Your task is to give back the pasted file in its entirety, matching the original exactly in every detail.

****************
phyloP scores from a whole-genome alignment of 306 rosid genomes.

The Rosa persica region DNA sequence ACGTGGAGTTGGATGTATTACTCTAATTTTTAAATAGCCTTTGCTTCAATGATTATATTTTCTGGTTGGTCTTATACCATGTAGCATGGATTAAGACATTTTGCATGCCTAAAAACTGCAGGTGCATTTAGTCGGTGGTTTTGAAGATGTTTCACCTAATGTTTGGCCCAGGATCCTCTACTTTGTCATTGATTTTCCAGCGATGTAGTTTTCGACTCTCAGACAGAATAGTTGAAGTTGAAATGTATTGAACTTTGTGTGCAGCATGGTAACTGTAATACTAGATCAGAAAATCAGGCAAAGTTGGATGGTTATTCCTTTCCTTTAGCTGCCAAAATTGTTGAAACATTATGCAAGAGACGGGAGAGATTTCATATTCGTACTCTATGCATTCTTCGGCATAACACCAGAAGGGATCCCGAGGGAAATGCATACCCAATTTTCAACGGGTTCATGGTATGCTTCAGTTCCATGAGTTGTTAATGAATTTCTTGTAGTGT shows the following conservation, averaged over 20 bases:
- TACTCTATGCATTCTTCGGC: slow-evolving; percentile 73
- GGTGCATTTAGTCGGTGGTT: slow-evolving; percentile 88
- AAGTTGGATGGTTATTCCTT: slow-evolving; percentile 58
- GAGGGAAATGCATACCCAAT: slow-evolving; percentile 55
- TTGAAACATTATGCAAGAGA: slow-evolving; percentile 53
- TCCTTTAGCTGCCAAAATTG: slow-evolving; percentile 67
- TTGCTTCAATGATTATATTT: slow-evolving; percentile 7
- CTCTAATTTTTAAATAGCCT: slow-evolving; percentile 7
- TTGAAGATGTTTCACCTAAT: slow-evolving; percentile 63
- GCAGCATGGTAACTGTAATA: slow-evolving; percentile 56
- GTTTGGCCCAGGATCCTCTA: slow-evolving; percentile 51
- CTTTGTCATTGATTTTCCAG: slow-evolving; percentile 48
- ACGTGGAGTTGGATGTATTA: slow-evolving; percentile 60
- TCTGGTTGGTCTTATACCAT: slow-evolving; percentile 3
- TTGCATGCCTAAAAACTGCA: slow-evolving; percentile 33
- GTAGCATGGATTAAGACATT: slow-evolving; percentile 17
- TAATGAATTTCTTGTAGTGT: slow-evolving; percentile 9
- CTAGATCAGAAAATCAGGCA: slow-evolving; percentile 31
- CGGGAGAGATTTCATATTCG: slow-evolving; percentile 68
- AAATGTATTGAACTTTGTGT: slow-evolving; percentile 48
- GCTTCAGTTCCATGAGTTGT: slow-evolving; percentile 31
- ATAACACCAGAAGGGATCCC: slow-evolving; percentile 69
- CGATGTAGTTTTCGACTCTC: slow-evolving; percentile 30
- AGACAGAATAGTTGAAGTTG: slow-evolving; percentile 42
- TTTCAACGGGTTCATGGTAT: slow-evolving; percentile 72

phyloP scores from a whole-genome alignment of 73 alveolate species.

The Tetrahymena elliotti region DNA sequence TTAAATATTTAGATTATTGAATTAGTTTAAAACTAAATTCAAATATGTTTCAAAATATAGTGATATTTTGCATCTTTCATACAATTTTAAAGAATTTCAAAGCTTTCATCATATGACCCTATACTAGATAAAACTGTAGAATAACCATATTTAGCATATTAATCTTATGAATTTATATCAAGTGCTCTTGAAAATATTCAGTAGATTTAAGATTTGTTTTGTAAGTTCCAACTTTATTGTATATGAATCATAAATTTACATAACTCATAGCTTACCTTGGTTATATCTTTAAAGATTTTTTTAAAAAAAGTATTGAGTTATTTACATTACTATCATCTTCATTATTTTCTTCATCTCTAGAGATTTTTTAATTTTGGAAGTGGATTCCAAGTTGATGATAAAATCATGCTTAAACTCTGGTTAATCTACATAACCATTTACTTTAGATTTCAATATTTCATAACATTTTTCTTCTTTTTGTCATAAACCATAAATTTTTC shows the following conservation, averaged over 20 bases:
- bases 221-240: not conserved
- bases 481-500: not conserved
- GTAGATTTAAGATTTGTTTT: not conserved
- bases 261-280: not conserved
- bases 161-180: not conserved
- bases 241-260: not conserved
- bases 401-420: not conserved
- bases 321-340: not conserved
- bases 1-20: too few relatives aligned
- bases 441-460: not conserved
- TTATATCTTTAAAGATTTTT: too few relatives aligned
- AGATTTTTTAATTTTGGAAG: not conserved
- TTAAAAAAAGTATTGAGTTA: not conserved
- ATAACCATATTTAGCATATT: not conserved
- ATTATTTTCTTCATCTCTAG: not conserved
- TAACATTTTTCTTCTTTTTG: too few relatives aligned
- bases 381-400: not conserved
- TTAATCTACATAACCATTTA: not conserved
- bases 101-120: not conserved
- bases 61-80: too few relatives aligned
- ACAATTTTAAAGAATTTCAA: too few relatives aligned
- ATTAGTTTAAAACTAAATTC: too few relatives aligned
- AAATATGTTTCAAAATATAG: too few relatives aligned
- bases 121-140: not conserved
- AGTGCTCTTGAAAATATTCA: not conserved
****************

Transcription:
phyloP scores from a whole-genome alignment of 306 rosid genomes.

The Rosa persica region DNA sequence ACGTGGAGTTGGATGTATTACTCTAATTTTTAAATAGCCTTTGCTTCAATGATTATATTTTCTGGTTGGTCTTATACCATGTAGCATGGATTAAGACATTTTGCATGCCTAAAAACTGCAGGTGCATTTAGTCGGTGGTTTTGAAGATGTTTCACCTAATGTTTGGCCCAGGATCCTCTACTTTGTCATTGATTTTCCAGCGATGTAGTTTTCGACTCTCAGACAGAATAGTTGAAGTTGAAATGTATTGAACTTTGTGTGCAGCATGGTAACTGTAATACTAGATCAGAAAATCAGGCAAAGTTGGATGGTTATTCCTTTCCTTTAGCTGCCAAAATTGTTGAAACATTATGCAAGAGACGGGAGAGATTTCATATTCGTACTCTATGCATTCTTCGGCATAACACCAGAAGGGATCCCGAGGGAAATGCATACCCAATTTTCAACGGGTTCATGGTATGCTTCAGTTCCATGAGTTGTTAATGAATTTCTTGTAGTGT shows the following conservation, averaged over 20 bases:
- TACTCTATGCATTCTTCGGC: slow-evolving; percentile 73
- GGTGCATTTAGTCGGTGGTT: slow-evolving; percentile 88
- AAGTTGGATGGTTATTCCTT: slow-evolving; percentile 58
- GAGGGAAATGCATACCCAAT: slow-evolving; percentile 55
- TTGAAACATTATGCAAGAGA: slow-evolving; percentile 53
- TCCTTTAGCTGCCAAAATTG: slow-evolving; percentile 67
- TTGCTTCAATGATTATATTT: slow-evolving; percentile 7
- CTCTAATTTTTAAATAGCCT: slow-evolving; percentile 7
- TTGAAGATGTTTCACCTAAT: slow-evolving; percentile 63
- GCAGCATGGTAACTGTAATA: slow-evolving; percentile 56
- GTTTGGCCCAGGATCCTCTA: slow-evolving; percentile 51
- CTTTGTCATTGATTTTCCAG: slow-evolving; percentile 48
- ACGTGGAGTTGGATGTATTA: slow-evolving; percentile 60
- TCTGGTTGGTCTTATACCAT: slow-evolving; percentile 3
- TTGCATGCCTAAAAACTGCA: slow-evolving; percentile 33
- GTAGCATGGATTAAGACATT: slow-evolving; percentile 17
- TAATGAATTTCTTGTAGTGT: slow-evolving; percentile 9
- CTAGATCAGAAAATCAGGCA: slow-evolving; percentile 31
- CGGGAGAGATTTCATATTCG: slow-evolving; percentile 68
- AAATGTATTGAACTTTGTGT: slow-evolving; percentile 48
- GCTTCAGTTCCATGAGTTGT: slow-evolving; percentile 31
- ATAACACCAGAAGGGATCCC: slow-evolving; percentile 69
- CGATGTAGTTTTCGACTCTC: slow-evolving; percentile 30
- AGACAGAATAGTTGAAGTTG: slow-evolving; percentile 42
- TTTCAACGGGTTCATGGTAT: slow-evolving; percentile 72

phyloP scores from a whole-genome alignment of 73 alveolate species.

The Tetrahymena elliotti region DNA sequence TTAAATATTTAGATTATTGAATTAGTTTAAAACTAAATTCAAATATGTTTCAAAATATAGTGATATTTTGCATCTTTCATACAATTTTAAAGAATTTCAAAGCTTTCATCATATGACCCTATACTAGATAAAACTGTAGAATAACCATATTTAGCATATTAATCTTATGAATTTATATCAAGTGCTCTTGAAAATATTCAGTAGATTTAAGATTTGTTTTGTAAGTTCCAACTTTATTGTATATGAATCATAAATTTACATAACTCATAGCTTACCTTGGTTATATCTTTAAAGATTTTTTTAAAAAAAGTATTGAGTTATTTACATTACTATCATCTTCATTATTTTCTTCATCTCTAGAGATTTTTTAATTTTGGAAGTGGATTCCAAGTTGATGATAAAATCATGCTTAAACTCTGGTTAATCTACATAACCATTTACTTTAGATTTCAATATTTCATAACATTTTTCTTCTTTTTGTCATAAACCATAAATTTTTC shows the following conservation, averaged over 20 bases:
- bases 221-240: not conserved
- bases 481-500: not conserved
- GTAGATTTAAGATTTGTTTT: not conserved
- bases 261-280: not conserved
- bases 161-180: not conserved
- bases 241-260: not conserved
- bases 401-420: not conserved
- bases 321-340: not conserved
- bases 1-20: too few relatives aligned
- bases 441-460: not conserved
- TTATATCTTTAAAGATTTTT: too few relatives aligned
- AGATTTTTTAATTTTGGAAG: not conserved
- TTAAAAAAAGTATTGAGTTA: not conserved
- ATAACCATATTTAGCATATT: not conserved
- ATTATTTTCTTCATCTCTAG: not conserved
- TAACATTTTTCTTCTTTTTG: too few relatives aligned
- bases 381-400: not conserved
- TTAATCTACATAACCATTTA: not conserved
- bases 101-120: not conserved
- bases 61-80: too few relatives aligned
- ACAATTTTAAAGAATTTCAA: too few relatives aligned
- ATTAGTTTAAAACTAAATTC: too few relatives aligned
- AAATATGTTTCAAAATATAG: too few relatives aligned
- bases 121-140: not conserved
- AGTGCTCTTGAAAATATTCA: not conserved